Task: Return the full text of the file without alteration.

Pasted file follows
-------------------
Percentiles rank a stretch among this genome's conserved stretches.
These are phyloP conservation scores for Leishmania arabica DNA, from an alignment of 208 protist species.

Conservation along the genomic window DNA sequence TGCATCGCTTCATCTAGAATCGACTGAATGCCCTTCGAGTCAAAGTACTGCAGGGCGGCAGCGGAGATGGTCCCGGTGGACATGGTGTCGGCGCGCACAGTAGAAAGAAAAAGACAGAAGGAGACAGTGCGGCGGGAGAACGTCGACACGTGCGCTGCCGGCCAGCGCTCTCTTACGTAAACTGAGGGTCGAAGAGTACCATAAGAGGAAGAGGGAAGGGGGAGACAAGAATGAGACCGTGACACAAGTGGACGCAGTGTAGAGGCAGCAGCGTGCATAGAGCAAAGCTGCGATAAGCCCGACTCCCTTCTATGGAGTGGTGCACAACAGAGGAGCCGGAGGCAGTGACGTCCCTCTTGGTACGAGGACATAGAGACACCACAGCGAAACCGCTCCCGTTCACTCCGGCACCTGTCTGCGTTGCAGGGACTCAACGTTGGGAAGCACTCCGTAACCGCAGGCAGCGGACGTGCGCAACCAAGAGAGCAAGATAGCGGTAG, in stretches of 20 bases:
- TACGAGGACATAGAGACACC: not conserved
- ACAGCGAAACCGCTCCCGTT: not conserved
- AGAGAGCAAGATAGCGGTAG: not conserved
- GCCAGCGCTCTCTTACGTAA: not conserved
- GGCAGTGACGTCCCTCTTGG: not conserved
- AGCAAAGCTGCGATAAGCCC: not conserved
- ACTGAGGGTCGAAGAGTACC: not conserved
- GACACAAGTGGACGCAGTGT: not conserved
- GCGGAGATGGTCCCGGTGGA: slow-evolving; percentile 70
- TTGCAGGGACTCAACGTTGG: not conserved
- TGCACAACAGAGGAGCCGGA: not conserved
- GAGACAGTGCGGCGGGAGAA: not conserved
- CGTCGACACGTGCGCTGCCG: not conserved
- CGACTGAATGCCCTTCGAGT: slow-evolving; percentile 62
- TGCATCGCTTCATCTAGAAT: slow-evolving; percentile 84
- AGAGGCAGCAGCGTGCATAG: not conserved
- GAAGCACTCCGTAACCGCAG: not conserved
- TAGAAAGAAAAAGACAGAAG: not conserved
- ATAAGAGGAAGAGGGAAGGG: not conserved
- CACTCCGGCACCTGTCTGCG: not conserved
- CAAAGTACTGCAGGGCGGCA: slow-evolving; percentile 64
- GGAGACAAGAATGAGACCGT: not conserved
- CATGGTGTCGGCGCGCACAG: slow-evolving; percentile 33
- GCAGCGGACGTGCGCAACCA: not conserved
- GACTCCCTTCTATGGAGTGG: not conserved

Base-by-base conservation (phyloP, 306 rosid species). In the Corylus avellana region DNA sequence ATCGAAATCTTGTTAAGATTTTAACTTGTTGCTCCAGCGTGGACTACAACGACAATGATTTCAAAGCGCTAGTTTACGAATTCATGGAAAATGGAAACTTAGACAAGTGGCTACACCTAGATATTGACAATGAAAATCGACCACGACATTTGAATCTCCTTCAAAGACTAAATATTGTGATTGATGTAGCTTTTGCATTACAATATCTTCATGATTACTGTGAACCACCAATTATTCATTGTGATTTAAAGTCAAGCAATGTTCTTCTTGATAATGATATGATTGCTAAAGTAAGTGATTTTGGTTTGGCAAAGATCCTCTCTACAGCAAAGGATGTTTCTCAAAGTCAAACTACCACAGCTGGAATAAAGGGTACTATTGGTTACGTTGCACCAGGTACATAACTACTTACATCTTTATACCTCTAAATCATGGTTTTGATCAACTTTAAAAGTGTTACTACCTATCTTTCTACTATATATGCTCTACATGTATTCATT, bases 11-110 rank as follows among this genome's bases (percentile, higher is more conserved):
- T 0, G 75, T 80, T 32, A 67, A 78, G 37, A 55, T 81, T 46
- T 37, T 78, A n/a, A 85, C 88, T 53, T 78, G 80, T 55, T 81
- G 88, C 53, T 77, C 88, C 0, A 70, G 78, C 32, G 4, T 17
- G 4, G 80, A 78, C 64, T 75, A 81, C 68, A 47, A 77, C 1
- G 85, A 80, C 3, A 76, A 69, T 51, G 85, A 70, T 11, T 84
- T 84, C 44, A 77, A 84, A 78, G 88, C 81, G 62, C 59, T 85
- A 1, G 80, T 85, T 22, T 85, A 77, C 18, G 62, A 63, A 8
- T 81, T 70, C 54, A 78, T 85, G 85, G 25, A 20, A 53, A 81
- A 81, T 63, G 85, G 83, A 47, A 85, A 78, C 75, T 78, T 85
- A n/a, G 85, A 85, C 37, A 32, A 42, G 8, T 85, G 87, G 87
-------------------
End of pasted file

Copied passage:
Percentiles rank a stretch among this genome's conserved stretches.
These are phyloP conservation scores for Leishmania arabica DNA, from an alignment of 208 protist species.

Conservation along the genomic window DNA sequence TGCATCGCTTCATCTAGAATCGACTGAATGCCCTTCGAGTCAAAGTACTGCAGGGCGGCAGCGGAGATGGTCCCGGTGGACATGGTGTCGGCGCGCACAGTAGAAAGAAAAAGACAGAAGGAGACAGTGCGGCGGGAGAACGTCGACACGTGCGCTGCCGGCCAGCGCTCTCTTACGTAAACTGAGGGTCGAAGAGTACCATAAGAGGAAGAGGGAAGGGGGAGACAAGAATGAGACCGTGACACAAGTGGACGCAGTGTAGAGGCAGCAGCGTGCATAGAGCAAAGCTGCGATAAGCCCGACTCCCTTCTATGGAGTGGTGCACAACAGAGGAGCCGGAGGCAGTGACGTCCCTCTTGGTACGAGGACATAGAGACACCACAGCGAAACCGCTCCCGTTCACTCCGGCACCTGTCTGCGTTGCAGGGACTCAACGTTGGGAAGCACTCCGTAACCGCAGGCAGCGGACGTGCGCAACCAAGAGAGCAAGATAGCGGTAG, in stretches of 20 bases:
- TACGAGGACATAGAGACACC: not conserved
- ACAGCGAAACCGCTCCCGTT: not conserved
- AGAGAGCAAGATAGCGGTAG: not conserved
- GCCAGCGCTCTCTTACGTAA: not conserved
- GGCAGTGACGTCCCTCTTGG: not conserved
- AGCAAAGCTGCGATAAGCCC: not conserved
- ACTGAGGGTCGAAGAGTACC: not conserved
- GACACAAGTGGACGCAGTGT: not conserved
- GCGGAGATGGTCCCGGTGGA: slow-evolving; percentile 70
- TTGCAGGGACTCAACGTTGG: not conserved
- TGCACAACAGAGGAGCCGGA: not conserved
- GAGACAGTGCGGCGGGAGAA: not conserved
- CGTCGACACGTGCGCTGCCG: not conserved
- CGACTGAATGCCCTTCGAGT: slow-evolving; percentile 62
- TGCATCGCTTCATCTAGAAT: slow-evolving; percentile 84
- AGAGGCAGCAGCGTGCATAG: not conserved
- GAAGCACTCCGTAACCGCAG: not conserved
- TAGAAAGAAAAAGACAGAAG: not conserved
- ATAAGAGGAAGAGGGAAGGG: not conserved
- CACTCCGGCACCTGTCTGCG: not conserved
- CAAAGTACTGCAGGGCGGCA: slow-evolving; percentile 64
- GGAGACAAGAATGAGACCGT: not conserved
- CATGGTGTCGGCGCGCACAG: slow-evolving; percentile 33
- GCAGCGGACGTGCGCAACCA: not conserved
- GACTCCCTTCTATGGAGTGG: not conserved

Base-by-base conservation (phyloP, 306 rosid species). In the Corylus avellana region DNA sequence ATCGAAATCTTGTTAAGATTTTAACTTGTTGCTCCAGCGTGGACTACAACGACAATGATTTCAAAGCGCTAGTTTACGAATTCATGGAAAATGGAAACTTAGACAAGTGGCTACACCTAGATATTGACAATGAAAATCGACCACGACATTTGAATCTCCTTCAAAGACTAAATATTGTGATTGATGTAGCTTTTGCATTACAATATCTTCATGATTACTGTGAACCACCAATTATTCATTGTGATTTAAAGTCAAGCAATGTTCTTCTTGATAATGATATGATTGCTAAAGTAAGTGATTTTGGTTTGGCAAAGATCCTCTCTACAGCAAAGGATGTTTCTCAAAGTCAAACTACCACAGCTGGAATAAAGGGTACTATTGGTTACGTTGCACCAGGTACATAACTACTTACATCTTTATACCTCTAAATCATGGTTTTGATCAACTTTAAAAGTGTTACTACCTATCTTTCTACTATATATGCTCTACATGTATTCATT, bases 11-110 rank as follows among this genome's bases (percentile, higher is more conserved):
- T 0, G 75, T 80, T 32, A 67, A 78, G 37, A 55, T 81, T 46
- T 37, T 78, A n/a, A 85, C 88, T 53, T 78, G 80, T 55, T 81
- G 88, C 53, T 77, C 88, C 0, A 70, G 78, C 32, G 4, T 17
- G 4, G 80, A 78, C 64, T 75, A 81, C 68, A 47, A 77, C 1
- G 85, A 80, C 3, A 76, A 69, T 51, G 85, A 70, T 11, T 84
- T 84, C 44, A 77, A 84, A 78, G 88, C 81, G 62, C 59, T 85
- A 1, G 80, T 85, T 22, T 85, A 77, C 18, G 62, A 63, A 8
- T 81, T 70, C 54, A 78, T 85, G 85, G 25, A 20, A 53, A 81
- A 81, T 63, G 85, G 83, A 47, A 85, A 78, C 75, T 78, T 85
- A n/a, G 85, A 85, C 37, A 32, A 42, G 8, T 85, G 87, G 87